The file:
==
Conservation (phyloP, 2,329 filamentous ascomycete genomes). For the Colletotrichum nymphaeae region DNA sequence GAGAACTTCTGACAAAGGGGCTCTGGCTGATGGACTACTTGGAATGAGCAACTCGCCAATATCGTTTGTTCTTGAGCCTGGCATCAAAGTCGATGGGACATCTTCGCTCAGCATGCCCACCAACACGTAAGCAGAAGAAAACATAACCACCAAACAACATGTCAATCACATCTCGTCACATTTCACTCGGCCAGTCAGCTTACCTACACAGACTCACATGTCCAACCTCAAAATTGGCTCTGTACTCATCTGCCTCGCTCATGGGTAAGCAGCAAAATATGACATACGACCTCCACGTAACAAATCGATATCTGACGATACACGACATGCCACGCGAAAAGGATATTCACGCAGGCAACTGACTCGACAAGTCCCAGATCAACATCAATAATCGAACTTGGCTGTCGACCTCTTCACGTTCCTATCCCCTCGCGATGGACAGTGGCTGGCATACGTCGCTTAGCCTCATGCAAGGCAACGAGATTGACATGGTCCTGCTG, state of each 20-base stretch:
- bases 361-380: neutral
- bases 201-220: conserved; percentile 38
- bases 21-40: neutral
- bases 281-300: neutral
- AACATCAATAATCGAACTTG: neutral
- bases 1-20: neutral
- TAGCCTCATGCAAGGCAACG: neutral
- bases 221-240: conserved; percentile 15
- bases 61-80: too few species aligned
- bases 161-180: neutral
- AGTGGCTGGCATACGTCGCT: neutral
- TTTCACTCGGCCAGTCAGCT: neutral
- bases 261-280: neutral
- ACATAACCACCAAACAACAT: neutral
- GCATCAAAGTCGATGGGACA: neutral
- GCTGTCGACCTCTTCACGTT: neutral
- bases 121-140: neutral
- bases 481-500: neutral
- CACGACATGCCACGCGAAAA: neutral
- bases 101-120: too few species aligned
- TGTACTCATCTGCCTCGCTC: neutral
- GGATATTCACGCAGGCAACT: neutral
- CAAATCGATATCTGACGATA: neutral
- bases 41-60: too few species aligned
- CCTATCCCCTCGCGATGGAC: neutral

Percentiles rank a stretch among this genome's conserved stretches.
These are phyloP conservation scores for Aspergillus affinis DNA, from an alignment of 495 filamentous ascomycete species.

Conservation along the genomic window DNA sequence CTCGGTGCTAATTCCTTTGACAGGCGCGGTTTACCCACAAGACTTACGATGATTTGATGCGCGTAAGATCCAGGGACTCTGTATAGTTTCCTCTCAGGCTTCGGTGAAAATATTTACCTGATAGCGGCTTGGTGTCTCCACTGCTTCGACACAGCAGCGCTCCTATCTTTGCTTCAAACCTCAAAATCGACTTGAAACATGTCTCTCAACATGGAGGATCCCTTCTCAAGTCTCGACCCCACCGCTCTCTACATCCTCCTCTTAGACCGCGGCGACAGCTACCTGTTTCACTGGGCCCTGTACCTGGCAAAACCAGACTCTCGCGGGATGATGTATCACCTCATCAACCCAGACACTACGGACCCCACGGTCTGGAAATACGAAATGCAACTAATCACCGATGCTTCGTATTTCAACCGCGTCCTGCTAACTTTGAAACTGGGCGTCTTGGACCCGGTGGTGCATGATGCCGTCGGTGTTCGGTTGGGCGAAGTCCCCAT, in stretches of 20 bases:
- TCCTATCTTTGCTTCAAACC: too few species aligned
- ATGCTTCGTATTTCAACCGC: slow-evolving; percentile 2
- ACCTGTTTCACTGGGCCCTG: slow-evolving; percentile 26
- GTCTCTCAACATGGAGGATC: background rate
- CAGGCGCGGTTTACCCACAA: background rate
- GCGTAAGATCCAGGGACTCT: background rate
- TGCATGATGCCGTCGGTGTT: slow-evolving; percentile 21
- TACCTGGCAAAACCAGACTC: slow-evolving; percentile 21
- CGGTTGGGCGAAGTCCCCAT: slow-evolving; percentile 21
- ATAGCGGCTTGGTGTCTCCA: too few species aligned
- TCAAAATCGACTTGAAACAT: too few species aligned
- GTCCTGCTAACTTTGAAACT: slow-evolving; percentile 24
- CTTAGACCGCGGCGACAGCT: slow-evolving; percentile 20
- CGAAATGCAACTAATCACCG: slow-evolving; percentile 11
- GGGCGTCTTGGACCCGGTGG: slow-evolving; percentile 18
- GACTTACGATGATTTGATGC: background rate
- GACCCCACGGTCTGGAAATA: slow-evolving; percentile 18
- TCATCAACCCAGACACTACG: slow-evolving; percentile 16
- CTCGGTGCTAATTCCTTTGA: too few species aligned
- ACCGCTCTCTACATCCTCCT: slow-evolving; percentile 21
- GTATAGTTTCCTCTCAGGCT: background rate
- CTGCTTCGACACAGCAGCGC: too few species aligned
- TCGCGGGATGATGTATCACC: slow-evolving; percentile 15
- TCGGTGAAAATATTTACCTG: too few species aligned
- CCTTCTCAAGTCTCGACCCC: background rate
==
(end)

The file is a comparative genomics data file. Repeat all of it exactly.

Conservation (phyloP, 2,329 filamentous ascomycete genomes). For the Colletotrichum nymphaeae region DNA sequence GAGAACTTCTGACAAAGGGGCTCTGGCTGATGGACTACTTGGAATGAGCAACTCGCCAATATCGTTTGTTCTTGAGCCTGGCATCAAAGTCGATGGGACATCTTCGCTCAGCATGCCCACCAACACGTAAGCAGAAGAAAACATAACCACCAAACAACATGTCAATCACATCTCGTCACATTTCACTCGGCCAGTCAGCTTACCTACACAGACTCACATGTCCAACCTCAAAATTGGCTCTGTACTCATCTGCCTCGCTCATGGGTAAGCAGCAAAATATGACATACGACCTCCACGTAACAAATCGATATCTGACGATACACGACATGCCACGCGAAAAGGATATTCACGCAGGCAACTGACTCGACAAGTCCCAGATCAACATCAATAATCGAACTTGGCTGTCGACCTCTTCACGTTCCTATCCCCTCGCGATGGACAGTGGCTGGCATACGTCGCTTAGCCTCATGCAAGGCAACGAGATTGACATGGTCCTGCTG, state of each 20-base stretch:
- bases 361-380: neutral
- bases 201-220: conserved; percentile 38
- bases 21-40: neutral
- bases 281-300: neutral
- AACATCAATAATCGAACTTG: neutral
- bases 1-20: neutral
- TAGCCTCATGCAAGGCAACG: neutral
- bases 221-240: conserved; percentile 15
- bases 61-80: too few species aligned
- bases 161-180: neutral
- AGTGGCTGGCATACGTCGCT: neutral
- TTTCACTCGGCCAGTCAGCT: neutral
- bases 261-280: neutral
- ACATAACCACCAAACAACAT: neutral
- GCATCAAAGTCGATGGGACA: neutral
- GCTGTCGACCTCTTCACGTT: neutral
- bases 121-140: neutral
- bases 481-500: neutral
- CACGACATGCCACGCGAAAA: neutral
- bases 101-120: too few species aligned
- TGTACTCATCTGCCTCGCTC: neutral
- GGATATTCACGCAGGCAACT: neutral
- CAAATCGATATCTGACGATA: neutral
- bases 41-60: too few species aligned
- CCTATCCCCTCGCGATGGAC: neutral

Percentiles rank a stretch among this genome's conserved stretches.
These are phyloP conservation scores for Aspergillus affinis DNA, from an alignment of 495 filamentous ascomycete species.

Conservation along the genomic window DNA sequence CTCGGTGCTAATTCCTTTGACAGGCGCGGTTTACCCACAAGACTTACGATGATTTGATGCGCGTAAGATCCAGGGACTCTGTATAGTTTCCTCTCAGGCTTCGGTGAAAATATTTACCTGATAGCGGCTTGGTGTCTCCACTGCTTCGACACAGCAGCGCTCCTATCTTTGCTTCAAACCTCAAAATCGACTTGAAACATGTCTCTCAACATGGAGGATCCCTTCTCAAGTCTCGACCCCACCGCTCTCTACATCCTCCTCTTAGACCGCGGCGACAGCTACCTGTTTCACTGGGCCCTGTACCTGGCAAAACCAGACTCTCGCGGGATGATGTATCACCTCATCAACCCAGACACTACGGACCCCACGGTCTGGAAATACGAAATGCAACTAATCACCGATGCTTCGTATTTCAACCGCGTCCTGCTAACTTTGAAACTGGGCGTCTTGGACCCGGTGGTGCATGATGCCGTCGGTGTTCGGTTGGGCGAAGTCCCCAT, in stretches of 20 bases:
- TCCTATCTTTGCTTCAAACC: too few species aligned
- ATGCTTCGTATTTCAACCGC: slow-evolving; percentile 2
- ACCTGTTTCACTGGGCCCTG: slow-evolving; percentile 26
- GTCTCTCAACATGGAGGATC: background rate
- CAGGCGCGGTTTACCCACAA: background rate
- GCGTAAGATCCAGGGACTCT: background rate
- TGCATGATGCCGTCGGTGTT: slow-evolving; percentile 21
- TACCTGGCAAAACCAGACTC: slow-evolving; percentile 21
- CGGTTGGGCGAAGTCCCCAT: slow-evolving; percentile 21
- ATAGCGGCTTGGTGTCTCCA: too few species aligned
- TCAAAATCGACTTGAAACAT: too few species aligned
- GTCCTGCTAACTTTGAAACT: slow-evolving; percentile 24
- CTTAGACCGCGGCGACAGCT: slow-evolving; percentile 20
- CGAAATGCAACTAATCACCG: slow-evolving; percentile 11
- GGGCGTCTTGGACCCGGTGG: slow-evolving; percentile 18
- GACTTACGATGATTTGATGC: background rate
- GACCCCACGGTCTGGAAATA: slow-evolving; percentile 18
- TCATCAACCCAGACACTACG: slow-evolving; percentile 16
- CTCGGTGCTAATTCCTTTGA: too few species aligned
- ACCGCTCTCTACATCCTCCT: slow-evolving; percentile 21
- GTATAGTTTCCTCTCAGGCT: background rate
- CTGCTTCGACACAGCAGCGC: too few species aligned
- TCGCGGGATGATGTATCACC: slow-evolving; percentile 15
- TCGGTGAAAATATTTACCTG: too few species aligned
- CCTTCTCAAGTCTCGACCCC: background rate